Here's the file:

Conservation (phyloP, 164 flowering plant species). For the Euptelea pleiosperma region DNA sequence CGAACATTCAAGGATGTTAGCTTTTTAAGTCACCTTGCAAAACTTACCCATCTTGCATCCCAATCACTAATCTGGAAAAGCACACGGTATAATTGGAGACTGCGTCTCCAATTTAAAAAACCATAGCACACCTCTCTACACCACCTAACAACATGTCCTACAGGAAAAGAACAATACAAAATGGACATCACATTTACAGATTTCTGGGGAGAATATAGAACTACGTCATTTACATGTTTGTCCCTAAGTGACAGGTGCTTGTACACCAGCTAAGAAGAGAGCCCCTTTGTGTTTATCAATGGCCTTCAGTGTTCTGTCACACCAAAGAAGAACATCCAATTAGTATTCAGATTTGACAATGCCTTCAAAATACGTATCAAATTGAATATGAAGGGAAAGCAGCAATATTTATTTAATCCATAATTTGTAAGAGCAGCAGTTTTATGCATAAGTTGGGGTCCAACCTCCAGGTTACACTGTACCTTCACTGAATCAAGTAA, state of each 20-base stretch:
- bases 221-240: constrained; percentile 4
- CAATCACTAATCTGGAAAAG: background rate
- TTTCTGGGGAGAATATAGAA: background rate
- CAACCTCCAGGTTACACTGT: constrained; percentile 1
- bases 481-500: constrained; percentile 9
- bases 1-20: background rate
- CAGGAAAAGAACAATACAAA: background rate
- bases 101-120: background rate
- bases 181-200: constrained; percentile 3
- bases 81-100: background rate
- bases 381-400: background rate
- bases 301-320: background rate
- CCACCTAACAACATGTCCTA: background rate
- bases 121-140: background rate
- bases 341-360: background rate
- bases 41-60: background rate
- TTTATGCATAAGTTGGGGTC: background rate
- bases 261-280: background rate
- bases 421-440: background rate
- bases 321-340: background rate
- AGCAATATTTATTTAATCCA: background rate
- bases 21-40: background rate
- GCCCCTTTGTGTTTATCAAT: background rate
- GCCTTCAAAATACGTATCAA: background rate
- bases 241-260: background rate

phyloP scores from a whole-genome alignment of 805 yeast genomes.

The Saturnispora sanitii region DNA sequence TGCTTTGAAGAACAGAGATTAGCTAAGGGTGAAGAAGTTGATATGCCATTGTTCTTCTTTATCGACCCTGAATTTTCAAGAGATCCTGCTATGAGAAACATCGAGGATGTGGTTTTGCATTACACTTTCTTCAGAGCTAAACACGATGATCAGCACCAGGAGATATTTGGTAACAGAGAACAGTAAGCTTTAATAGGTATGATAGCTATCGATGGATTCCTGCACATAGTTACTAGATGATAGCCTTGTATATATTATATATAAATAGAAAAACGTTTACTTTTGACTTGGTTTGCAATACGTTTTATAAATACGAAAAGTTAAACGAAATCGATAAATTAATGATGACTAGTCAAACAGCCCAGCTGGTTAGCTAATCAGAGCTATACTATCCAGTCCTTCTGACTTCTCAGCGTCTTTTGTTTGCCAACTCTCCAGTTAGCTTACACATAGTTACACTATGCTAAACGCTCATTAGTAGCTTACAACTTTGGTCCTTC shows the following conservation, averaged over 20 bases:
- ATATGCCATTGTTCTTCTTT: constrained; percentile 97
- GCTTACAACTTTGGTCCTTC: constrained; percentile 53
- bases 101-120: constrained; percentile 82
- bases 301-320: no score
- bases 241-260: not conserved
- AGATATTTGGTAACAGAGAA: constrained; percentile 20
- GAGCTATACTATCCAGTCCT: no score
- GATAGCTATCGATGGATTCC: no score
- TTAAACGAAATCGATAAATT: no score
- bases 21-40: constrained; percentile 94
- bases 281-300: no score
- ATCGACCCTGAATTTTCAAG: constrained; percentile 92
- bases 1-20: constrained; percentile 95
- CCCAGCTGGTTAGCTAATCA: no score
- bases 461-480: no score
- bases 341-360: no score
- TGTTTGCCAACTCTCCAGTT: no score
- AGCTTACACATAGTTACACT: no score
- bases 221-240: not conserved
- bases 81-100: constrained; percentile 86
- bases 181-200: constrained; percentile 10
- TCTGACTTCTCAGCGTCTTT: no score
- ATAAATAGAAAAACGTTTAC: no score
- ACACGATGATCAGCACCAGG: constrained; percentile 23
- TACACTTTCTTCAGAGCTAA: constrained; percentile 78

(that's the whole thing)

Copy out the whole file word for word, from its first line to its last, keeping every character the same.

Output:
Conservation (phyloP, 164 flowering plant species). For the Euptelea pleiosperma region DNA sequence CGAACATTCAAGGATGTTAGCTTTTTAAGTCACCTTGCAAAACTTACCCATCTTGCATCCCAATCACTAATCTGGAAAAGCACACGGTATAATTGGAGACTGCGTCTCCAATTTAAAAAACCATAGCACACCTCTCTACACCACCTAACAACATGTCCTACAGGAAAAGAACAATACAAAATGGACATCACATTTACAGATTTCTGGGGAGAATATAGAACTACGTCATTTACATGTTTGTCCCTAAGTGACAGGTGCTTGTACACCAGCTAAGAAGAGAGCCCCTTTGTGTTTATCAATGGCCTTCAGTGTTCTGTCACACCAAAGAAGAACATCCAATTAGTATTCAGATTTGACAATGCCTTCAAAATACGTATCAAATTGAATATGAAGGGAAAGCAGCAATATTTATTTAATCCATAATTTGTAAGAGCAGCAGTTTTATGCATAAGTTGGGGTCCAACCTCCAGGTTACACTGTACCTTCACTGAATCAAGTAA, state of each 20-base stretch:
- bases 221-240: constrained; percentile 4
- CAATCACTAATCTGGAAAAG: background rate
- TTTCTGGGGAGAATATAGAA: background rate
- CAACCTCCAGGTTACACTGT: constrained; percentile 1
- bases 481-500: constrained; percentile 9
- bases 1-20: background rate
- CAGGAAAAGAACAATACAAA: background rate
- bases 101-120: background rate
- bases 181-200: constrained; percentile 3
- bases 81-100: background rate
- bases 381-400: background rate
- bases 301-320: background rate
- CCACCTAACAACATGTCCTA: background rate
- bases 121-140: background rate
- bases 341-360: background rate
- bases 41-60: background rate
- TTTATGCATAAGTTGGGGTC: background rate
- bases 261-280: background rate
- bases 421-440: background rate
- bases 321-340: background rate
- AGCAATATTTATTTAATCCA: background rate
- bases 21-40: background rate
- GCCCCTTTGTGTTTATCAAT: background rate
- GCCTTCAAAATACGTATCAA: background rate
- bases 241-260: background rate

phyloP scores from a whole-genome alignment of 805 yeast genomes.

The Saturnispora sanitii region DNA sequence TGCTTTGAAGAACAGAGATTAGCTAAGGGTGAAGAAGTTGATATGCCATTGTTCTTCTTTATCGACCCTGAATTTTCAAGAGATCCTGCTATGAGAAACATCGAGGATGTGGTTTTGCATTACACTTTCTTCAGAGCTAAACACGATGATCAGCACCAGGAGATATTTGGTAACAGAGAACAGTAAGCTTTAATAGGTATGATAGCTATCGATGGATTCCTGCACATAGTTACTAGATGATAGCCTTGTATATATTATATATAAATAGAAAAACGTTTACTTTTGACTTGGTTTGCAATACGTTTTATAAATACGAAAAGTTAAACGAAATCGATAAATTAATGATGACTAGTCAAACAGCCCAGCTGGTTAGCTAATCAGAGCTATACTATCCAGTCCTTCTGACTTCTCAGCGTCTTTTGTTTGCCAACTCTCCAGTTAGCTTACACATAGTTACACTATGCTAAACGCTCATTAGTAGCTTACAACTTTGGTCCTTC shows the following conservation, averaged over 20 bases:
- ATATGCCATTGTTCTTCTTT: constrained; percentile 97
- GCTTACAACTTTGGTCCTTC: constrained; percentile 53
- bases 101-120: constrained; percentile 82
- bases 301-320: no score
- bases 241-260: not conserved
- AGATATTTGGTAACAGAGAA: constrained; percentile 20
- GAGCTATACTATCCAGTCCT: no score
- GATAGCTATCGATGGATTCC: no score
- TTAAACGAAATCGATAAATT: no score
- bases 21-40: constrained; percentile 94
- bases 281-300: no score
- ATCGACCCTGAATTTTCAAG: constrained; percentile 92
- bases 1-20: constrained; percentile 95
- CCCAGCTGGTTAGCTAATCA: no score
- bases 461-480: no score
- bases 341-360: no score
- TGTTTGCCAACTCTCCAGTT: no score
- AGCTTACACATAGTTACACT: no score
- bases 221-240: not conserved
- bases 81-100: constrained; percentile 86
- bases 181-200: constrained; percentile 10
- TCTGACTTCTCAGCGTCTTT: no score
- ATAAATAGAAAAACGTTTAC: no score
- ACACGATGATCAGCACCAGG: constrained; percentile 23
- TACACTTTCTTCAGAGCTAA: constrained; percentile 78